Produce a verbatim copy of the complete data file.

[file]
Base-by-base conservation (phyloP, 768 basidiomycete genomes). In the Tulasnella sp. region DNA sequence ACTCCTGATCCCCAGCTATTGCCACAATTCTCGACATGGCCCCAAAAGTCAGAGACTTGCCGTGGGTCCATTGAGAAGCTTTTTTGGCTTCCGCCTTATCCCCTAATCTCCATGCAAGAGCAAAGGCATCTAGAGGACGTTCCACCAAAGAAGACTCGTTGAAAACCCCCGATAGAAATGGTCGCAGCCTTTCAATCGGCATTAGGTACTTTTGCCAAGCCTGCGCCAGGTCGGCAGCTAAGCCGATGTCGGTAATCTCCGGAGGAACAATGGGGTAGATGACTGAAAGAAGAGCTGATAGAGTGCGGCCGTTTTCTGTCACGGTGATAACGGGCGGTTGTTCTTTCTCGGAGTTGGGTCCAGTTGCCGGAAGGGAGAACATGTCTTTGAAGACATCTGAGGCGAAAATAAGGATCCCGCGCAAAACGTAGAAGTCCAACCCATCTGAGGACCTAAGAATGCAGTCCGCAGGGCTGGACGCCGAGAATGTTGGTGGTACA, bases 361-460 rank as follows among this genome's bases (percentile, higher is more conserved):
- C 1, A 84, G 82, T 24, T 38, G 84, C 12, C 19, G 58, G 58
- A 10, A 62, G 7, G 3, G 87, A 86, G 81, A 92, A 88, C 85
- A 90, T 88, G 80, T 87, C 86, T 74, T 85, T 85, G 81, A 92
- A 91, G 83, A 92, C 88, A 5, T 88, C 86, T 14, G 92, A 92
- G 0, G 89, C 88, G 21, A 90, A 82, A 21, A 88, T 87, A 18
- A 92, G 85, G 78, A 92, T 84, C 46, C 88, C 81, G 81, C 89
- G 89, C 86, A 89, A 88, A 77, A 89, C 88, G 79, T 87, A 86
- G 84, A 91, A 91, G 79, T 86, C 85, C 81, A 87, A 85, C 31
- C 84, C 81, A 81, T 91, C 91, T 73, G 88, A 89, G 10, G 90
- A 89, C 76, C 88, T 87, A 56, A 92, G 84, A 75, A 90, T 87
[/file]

Base-by-base conservation (phyloP, 768 basidiomycete genomes). In the Tulasnella sp. region DNA sequence ACTCCTGATCCCCAGCTATTGCCACAATTCTCGACATGGCCCCAAAAGTCAGAGACTTGCCGTGGGTCCATTGAGAAGCTTTTTTGGCTTCCGCCTTATCCCCTAATCTCCATGCAAGAGCAAAGGCATCTAGAGGACGTTCCACCAAAGAAGACTCGTTGAAAACCCCCGATAGAAATGGTCGCAGCCTTTCAATCGGCATTAGGTACTTTTGCCAAGCCTGCGCCAGGTCGGCAGCTAAGCCGATGTCGGTAATCTCCGGAGGAACAATGGGGTAGATGACTGAAAGAAGAGCTGATAGAGTGCGGCCGTTTTCTGTCACGGTGATAACGGGCGGTTGTTCTTTCTCGGAGTTGGGTCCAGTTGCCGGAAGGGAGAACATGTCTTTGAAGACATCTGAGGCGAAAATAAGGATCCCGCGCAAAACGTAGAAGTCCAACCCATCTGAGGACCTAAGAATGCAGTCCGCAGGGCTGGACGCCGAGAATGTTGGTGGTACA, bases 361-460 rank as follows among this genome's bases (percentile, higher is more conserved):
- C 1, A 84, G 82, T 24, T 38, G 84, C 12, C 19, G 58, G 58
- A 10, A 62, G 7, G 3, G 87, A 86, G 81, A 92, A 88, C 85
- A 90, T 88, G 80, T 87, C 86, T 74, T 85, T 85, G 81, A 92
- A 91, G 83, A 92, C 88, A 5, T 88, C 86, T 14, G 92, A 92
- G 0, G 89, C 88, G 21, A 90, A 82, A 21, A 88, T 87, A 18
- A 92, G 85, G 78, A 92, T 84, C 46, C 88, C 81, G 81, C 89
- G 89, C 86, A 89, A 88, A 77, A 89, C 88, G 79, T 87, A 86
- G 84, A 91, A 91, G 79, T 86, C 85, C 81, A 87, A 85, C 31
- C 84, C 81, A 81, T 91, C 91, T 73, G 88, A 89, G 10, G 90
- A 89, C 76, C 88, T 87, A 56, A 92, G 84, A 75, A 90, T 87